Robert Rogers and AMC's show, TURN

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Robert Rogers and AMC's show, TURN

By Allison Slaby, Curator | @LearnReynolda

As AMC's popular show TURN reaches its season finale tonight, Reynolda House shares its connection to one of the show's characters, Robert Rogers. 

[pictured: Actor Angus McFayden as Robert Rogers in AMC's TURN. ]

Fans of the current Revolutionary-War-era show TURN on AMC have come to know Robert Rogers, the rough and cunning military man loyal to the English crown.  What some might not know is that Rogers was a real historical figure—and Reynolda has portraits of both him and his wife!

One print in the Museum's collection (image not available) depicts Rogers.  It was engraved in 1776 by the German printmaker Johann Martin Will after a mezzotint by an English printmaker named Thomas Hart.  In the print, Rogers is dressed in an elaborate uniform, with a jacket, waistcoat, sash, and plumed hat.  The figures of three Native Americans—bare-chested, holding spears, and wearing elaborate feathered headdresses—are visible over his left shoulder.  They reference both the battles in which Rogers bested such tribes as the Abenakis, but also the parlays he held with Native Americans in current-day Michigan.  The inscription on the bottom reads, “Major Robert Rogers,/Commander in Chief of the Indians in the Back Settlements of America./Publish’d as the Act directs, Octr. 1, 1776, by Thos. Hart London.”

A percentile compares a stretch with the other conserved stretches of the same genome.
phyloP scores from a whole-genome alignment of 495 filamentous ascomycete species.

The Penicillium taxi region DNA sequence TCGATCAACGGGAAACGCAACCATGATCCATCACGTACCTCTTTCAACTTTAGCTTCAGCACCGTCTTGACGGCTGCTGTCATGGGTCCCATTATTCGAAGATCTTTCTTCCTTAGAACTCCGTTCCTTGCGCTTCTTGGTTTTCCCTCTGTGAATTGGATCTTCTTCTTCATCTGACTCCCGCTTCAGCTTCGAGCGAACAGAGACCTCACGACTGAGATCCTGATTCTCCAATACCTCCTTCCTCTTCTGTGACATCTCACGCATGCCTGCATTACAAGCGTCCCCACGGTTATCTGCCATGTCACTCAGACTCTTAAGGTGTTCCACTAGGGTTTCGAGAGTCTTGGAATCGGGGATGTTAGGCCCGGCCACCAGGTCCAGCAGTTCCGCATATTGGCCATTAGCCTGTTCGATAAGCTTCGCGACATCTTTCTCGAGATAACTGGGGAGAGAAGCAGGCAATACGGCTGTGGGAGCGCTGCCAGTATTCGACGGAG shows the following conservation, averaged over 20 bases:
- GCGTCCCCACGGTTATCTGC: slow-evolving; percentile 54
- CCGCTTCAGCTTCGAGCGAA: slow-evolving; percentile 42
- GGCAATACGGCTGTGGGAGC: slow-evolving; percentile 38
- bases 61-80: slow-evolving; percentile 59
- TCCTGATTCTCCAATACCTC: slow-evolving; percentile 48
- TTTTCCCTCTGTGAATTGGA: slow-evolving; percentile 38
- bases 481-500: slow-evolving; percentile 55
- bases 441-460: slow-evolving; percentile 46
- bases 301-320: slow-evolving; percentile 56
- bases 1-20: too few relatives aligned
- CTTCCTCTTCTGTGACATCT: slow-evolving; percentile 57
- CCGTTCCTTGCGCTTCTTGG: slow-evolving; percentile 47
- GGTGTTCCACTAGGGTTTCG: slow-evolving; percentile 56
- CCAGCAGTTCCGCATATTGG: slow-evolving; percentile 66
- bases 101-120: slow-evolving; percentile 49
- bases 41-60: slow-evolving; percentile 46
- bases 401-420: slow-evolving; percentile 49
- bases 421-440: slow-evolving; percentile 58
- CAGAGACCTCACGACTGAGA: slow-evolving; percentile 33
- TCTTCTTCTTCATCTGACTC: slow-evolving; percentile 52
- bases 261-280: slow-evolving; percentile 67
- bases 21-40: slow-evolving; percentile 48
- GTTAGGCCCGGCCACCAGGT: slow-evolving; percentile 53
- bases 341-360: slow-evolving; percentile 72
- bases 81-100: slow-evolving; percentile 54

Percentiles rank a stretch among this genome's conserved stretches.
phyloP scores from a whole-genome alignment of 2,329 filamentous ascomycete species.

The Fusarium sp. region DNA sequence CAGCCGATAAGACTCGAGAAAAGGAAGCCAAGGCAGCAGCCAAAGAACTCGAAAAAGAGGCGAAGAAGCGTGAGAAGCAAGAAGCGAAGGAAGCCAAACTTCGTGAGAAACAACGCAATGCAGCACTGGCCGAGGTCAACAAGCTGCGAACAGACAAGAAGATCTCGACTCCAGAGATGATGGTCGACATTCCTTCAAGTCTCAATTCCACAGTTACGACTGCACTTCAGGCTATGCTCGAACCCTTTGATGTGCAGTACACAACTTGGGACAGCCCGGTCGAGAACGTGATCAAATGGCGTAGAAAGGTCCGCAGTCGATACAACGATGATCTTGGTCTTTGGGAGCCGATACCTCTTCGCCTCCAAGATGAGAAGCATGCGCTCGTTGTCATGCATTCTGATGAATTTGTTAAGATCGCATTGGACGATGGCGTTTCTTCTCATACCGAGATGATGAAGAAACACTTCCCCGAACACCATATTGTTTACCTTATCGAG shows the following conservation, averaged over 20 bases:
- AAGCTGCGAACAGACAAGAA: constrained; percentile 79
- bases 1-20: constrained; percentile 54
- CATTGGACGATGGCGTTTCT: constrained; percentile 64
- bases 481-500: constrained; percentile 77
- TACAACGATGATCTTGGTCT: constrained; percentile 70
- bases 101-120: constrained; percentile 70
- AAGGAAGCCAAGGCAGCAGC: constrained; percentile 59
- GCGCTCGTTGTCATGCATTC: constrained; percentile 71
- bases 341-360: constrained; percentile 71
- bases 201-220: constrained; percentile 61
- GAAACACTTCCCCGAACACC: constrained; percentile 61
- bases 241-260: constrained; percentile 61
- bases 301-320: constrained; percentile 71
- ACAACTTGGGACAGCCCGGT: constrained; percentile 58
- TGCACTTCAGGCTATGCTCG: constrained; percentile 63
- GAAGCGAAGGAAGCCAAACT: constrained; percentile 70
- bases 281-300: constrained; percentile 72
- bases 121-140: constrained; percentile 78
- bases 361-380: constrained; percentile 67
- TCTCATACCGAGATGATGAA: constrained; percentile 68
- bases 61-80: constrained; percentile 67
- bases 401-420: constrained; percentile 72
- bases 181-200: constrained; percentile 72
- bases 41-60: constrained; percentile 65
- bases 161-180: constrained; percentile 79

Born in Massachusetts in 1731, Robert Rogers moved with his parents to New Hampshire as a child.  As early as age fifteen, he saw military action as a member of small militias.  Later, in adulthood, he formed an independent militia known as “Rogers’s Rangers” that engaged in skirmishes in New England and upstate New York during the French and Indian War.  His “Rules for Ranging” are distributed to Army Rangers even today.

Rogers met and married Elizabeth Browne in Portsmouth, New Hampshire.  This is an image of Reynolda’s portrait of Elizabeth Browne Rogers by Joseph Blackburn from 1761.  It was likely commissioned to mark Elizabeth’s marriage to Major Rogers.

Rogers was a complex figure.  He was a talented military officer, but he expended a great deal of his personal income outfitting his Rangers and experienced financial hardship as a result.  He traveled to England twice to appeal to George III to relieve the debt he had incurred in defense of the crown.  During the first trip, in 1765, the king named him governor of Michilimackinac in present-day Michigan.  After he returned to America, Major and Mrs. Rogers traveled together to the western outpost, but encountered difficulties when Rogers was accused of treason.  There is some speculation that the accusations were trumped up by a rival military officer, and Rogers was acquitted in 1768, but his reputation was permanently damaged.

Although the exact circumstances are unknown, the mezzotint by Hart upon which Will based his print was probably created on the major’s second trip to England between 1769 and 1775.  During that trip, Elizabeth wrote bitter letters to her husband complaining about his absence, and the major wrote back in return defending himself.

Rogers’s career ended ignominiously.  Elizabeth divorced him in 1778 for desertion and infidelity.  Always loyal to the crown, he returned to England, where he lived the rest of his life destitute and frequently heavily inebriated.  He died in 1795.  Elizabeth remarried, to the naval officer John Roche, and died in 1813.

What do you think of Rogers's character as portrayed in TURN? Share in the comments below. 

IMAGE CREDIT: Joseph Blackburn (1754-63), Elizabeth Browne Rogers, 1761. Oil on canvas, Original Purchase Fund from Mary Reynolds Babcock Foundation, Z. Smith Reynolds Foundation, Area Foundation, and Anne Cannon Forsyth.

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